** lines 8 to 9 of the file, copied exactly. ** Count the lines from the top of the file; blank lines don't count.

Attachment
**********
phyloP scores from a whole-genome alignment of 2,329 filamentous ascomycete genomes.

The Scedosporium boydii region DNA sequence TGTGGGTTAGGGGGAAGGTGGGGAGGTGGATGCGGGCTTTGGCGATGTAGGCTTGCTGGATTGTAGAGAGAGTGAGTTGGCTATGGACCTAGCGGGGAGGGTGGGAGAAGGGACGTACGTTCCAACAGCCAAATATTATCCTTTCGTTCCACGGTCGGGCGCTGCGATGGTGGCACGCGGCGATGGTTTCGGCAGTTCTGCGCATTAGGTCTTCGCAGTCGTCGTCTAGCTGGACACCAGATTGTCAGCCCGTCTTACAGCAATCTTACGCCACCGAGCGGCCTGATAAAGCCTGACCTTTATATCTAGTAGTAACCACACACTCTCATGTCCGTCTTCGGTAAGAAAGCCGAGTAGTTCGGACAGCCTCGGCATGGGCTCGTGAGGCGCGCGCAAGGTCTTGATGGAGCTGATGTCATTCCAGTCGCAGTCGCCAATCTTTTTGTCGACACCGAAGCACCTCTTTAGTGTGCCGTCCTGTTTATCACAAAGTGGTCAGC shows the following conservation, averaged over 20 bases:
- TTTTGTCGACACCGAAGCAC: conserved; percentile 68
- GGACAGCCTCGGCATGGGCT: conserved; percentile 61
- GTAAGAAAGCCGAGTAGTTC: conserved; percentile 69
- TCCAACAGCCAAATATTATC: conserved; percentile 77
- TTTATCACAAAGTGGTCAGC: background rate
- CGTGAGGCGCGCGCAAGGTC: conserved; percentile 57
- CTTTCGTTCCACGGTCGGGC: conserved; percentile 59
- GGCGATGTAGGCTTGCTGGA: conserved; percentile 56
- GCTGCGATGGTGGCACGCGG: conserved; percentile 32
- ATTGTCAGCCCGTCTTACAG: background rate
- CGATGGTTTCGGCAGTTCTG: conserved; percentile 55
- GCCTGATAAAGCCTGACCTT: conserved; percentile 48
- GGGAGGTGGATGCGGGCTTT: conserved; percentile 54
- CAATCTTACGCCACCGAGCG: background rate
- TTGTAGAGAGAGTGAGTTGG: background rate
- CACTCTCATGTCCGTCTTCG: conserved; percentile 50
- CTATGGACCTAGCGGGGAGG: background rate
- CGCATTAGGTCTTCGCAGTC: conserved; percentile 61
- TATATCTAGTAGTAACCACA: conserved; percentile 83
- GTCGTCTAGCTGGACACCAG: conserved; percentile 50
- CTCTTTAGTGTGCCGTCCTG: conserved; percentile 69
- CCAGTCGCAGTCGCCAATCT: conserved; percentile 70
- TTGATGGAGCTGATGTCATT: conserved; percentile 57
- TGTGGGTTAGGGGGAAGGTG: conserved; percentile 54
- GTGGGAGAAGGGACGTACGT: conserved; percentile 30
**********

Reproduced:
- CGTGAGGCGCGCGCAAGGTC: conserved; percentile 57
- CTTTCGTTCCACGGTCGGGC: conserved; percentile 59